Thought crime

From Iron Chariots Wiki
Jump to: navigation, search
Wikipedia-logo-en.png
For more information, see the Wikipedia article:

Thought crime comes from the idea that even a person's thoughts can be illegal or immoral. The term was originated in George Orwell's novel 1984, where Thought Police utilize a variety of psychological and surveillance techniques to discover people who are capable of even contemplating a challenge to authority. However, unlike religion, thought crime as seen by Orwell is more behavioral. It was suggested that though you could fake it perhaps for a while, eventually the Thought Police would come because of some slip up that tipped your hand. Religion (especially the idea of sin in the Abrahamic ones) is literally the idea that thinking it is instantly a sin as God will be able to tell (as he is all-knowing.)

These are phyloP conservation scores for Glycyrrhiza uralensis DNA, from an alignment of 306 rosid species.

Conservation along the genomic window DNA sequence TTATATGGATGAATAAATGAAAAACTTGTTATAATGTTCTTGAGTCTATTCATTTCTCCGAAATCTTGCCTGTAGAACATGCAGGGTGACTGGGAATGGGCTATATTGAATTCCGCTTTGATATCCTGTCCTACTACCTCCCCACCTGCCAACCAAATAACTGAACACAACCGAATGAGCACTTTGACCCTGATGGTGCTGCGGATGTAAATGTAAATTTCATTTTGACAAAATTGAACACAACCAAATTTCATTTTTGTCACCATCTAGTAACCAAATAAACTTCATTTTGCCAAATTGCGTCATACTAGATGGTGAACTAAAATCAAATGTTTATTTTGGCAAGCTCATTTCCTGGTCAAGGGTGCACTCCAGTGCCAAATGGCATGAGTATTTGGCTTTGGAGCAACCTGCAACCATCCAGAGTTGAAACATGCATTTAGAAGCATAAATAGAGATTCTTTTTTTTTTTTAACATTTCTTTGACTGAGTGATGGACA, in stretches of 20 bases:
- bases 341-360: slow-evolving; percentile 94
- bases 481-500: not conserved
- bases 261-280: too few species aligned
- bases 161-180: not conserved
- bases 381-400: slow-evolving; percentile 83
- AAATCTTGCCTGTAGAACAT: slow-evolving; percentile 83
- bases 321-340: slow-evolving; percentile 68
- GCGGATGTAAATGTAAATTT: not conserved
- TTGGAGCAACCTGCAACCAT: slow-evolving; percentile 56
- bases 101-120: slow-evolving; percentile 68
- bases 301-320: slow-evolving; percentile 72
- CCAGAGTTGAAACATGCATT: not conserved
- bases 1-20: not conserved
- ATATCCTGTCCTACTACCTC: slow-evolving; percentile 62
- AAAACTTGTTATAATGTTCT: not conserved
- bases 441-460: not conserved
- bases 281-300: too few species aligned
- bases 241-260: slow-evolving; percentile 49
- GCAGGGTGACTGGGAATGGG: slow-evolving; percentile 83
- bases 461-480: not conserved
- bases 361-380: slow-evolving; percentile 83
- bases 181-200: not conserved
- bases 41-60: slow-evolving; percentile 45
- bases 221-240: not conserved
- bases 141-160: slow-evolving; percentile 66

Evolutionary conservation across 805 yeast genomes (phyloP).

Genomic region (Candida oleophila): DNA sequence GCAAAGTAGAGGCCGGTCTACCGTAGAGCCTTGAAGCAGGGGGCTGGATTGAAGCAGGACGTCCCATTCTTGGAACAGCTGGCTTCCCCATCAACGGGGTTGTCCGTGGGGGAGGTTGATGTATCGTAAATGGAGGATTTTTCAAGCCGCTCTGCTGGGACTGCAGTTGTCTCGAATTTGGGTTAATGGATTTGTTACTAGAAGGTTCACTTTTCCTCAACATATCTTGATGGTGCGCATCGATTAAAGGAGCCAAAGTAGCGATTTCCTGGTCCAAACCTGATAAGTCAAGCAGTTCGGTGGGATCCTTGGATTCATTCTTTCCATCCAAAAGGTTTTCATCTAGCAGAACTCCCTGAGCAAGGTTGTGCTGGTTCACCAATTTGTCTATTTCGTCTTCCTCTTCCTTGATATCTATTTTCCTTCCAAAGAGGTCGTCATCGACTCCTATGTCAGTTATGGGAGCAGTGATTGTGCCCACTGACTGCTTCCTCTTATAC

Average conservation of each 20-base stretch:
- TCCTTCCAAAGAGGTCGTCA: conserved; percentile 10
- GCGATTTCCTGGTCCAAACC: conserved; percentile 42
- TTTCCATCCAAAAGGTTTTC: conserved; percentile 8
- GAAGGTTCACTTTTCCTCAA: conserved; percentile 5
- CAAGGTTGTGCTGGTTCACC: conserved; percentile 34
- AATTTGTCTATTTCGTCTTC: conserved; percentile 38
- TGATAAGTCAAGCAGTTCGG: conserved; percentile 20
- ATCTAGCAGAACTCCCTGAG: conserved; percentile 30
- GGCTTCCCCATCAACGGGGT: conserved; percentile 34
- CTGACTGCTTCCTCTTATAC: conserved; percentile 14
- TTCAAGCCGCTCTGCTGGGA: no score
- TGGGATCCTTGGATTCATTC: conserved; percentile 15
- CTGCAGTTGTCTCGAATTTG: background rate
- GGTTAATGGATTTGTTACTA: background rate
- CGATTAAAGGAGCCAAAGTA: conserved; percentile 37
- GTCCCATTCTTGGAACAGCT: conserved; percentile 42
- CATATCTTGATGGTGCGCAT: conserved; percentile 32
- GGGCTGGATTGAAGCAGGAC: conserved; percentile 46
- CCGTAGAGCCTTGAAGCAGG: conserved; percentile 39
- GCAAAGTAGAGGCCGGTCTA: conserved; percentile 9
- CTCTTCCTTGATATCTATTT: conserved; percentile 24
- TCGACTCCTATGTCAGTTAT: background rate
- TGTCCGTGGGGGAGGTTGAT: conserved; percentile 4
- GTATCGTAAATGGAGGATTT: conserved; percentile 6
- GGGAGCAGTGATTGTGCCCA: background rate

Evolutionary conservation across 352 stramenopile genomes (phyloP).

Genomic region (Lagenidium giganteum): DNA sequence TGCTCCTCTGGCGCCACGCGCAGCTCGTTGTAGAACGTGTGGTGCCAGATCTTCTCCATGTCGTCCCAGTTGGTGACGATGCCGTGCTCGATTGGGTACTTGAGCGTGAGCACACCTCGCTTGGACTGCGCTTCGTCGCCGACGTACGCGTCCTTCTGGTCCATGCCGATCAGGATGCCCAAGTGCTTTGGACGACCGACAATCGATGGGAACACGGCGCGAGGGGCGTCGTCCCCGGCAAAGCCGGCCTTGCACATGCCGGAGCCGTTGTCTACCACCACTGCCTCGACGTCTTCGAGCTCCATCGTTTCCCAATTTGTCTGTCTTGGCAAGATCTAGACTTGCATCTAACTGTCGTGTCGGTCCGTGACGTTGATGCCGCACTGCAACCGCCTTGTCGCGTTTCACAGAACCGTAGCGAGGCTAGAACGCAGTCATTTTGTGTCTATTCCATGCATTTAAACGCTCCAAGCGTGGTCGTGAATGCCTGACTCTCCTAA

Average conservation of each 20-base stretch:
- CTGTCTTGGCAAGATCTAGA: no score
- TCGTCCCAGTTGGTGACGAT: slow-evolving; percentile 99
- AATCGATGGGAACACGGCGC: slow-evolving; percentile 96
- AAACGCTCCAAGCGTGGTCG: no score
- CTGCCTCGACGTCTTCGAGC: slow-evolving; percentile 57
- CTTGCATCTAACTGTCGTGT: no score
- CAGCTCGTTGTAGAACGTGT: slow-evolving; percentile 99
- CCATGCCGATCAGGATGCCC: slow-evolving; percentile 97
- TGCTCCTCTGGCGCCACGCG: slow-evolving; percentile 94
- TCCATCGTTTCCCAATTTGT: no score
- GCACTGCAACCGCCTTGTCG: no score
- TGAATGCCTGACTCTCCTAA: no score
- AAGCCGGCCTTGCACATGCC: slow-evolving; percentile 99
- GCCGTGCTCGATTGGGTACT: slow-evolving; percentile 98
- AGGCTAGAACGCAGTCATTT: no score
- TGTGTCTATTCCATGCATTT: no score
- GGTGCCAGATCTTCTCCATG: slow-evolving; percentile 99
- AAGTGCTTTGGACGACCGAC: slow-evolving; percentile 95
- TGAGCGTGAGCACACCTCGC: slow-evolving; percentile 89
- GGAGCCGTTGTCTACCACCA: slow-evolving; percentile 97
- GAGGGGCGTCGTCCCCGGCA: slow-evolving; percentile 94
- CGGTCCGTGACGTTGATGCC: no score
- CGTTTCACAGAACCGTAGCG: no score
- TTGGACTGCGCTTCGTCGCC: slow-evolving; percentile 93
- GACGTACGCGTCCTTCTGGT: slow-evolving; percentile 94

Some apologists consider the act of merely thinking of breaking a commandment to be an actual sin against that commandment. Hatred, for example, is considered a sin against thou shall not kill. An example based on the teachings of Jesus (that Kirk Cameron and Ray Comfort use quite often) is that if you have lust for someone, that you are committing adultery.

"You heard it was said, ‘Do not commit adultery,’ but I say to you that everyone who looks at a woman in order to covet her has already committed adultery with her in his heart."

Matthew 5:27–28 Bible-icon.png

Yet another perfect example, again pulling from the ten commandments is the idea of "Thou shalt not covet thy neighbour's house, thou shalt not covet thy neighbour's wife, nor his manservant, nor his maidservant, nor his ox, nor his ass, nor any thing that is thy neighbour's." The entire idea of coveting anything would be a thought crime.

Unreasonable commandment

TODO

Translation issue

[1]

Personal tools
Namespaces
Variants
Actions
wiki navigation
IronChariots.Org
Toolbox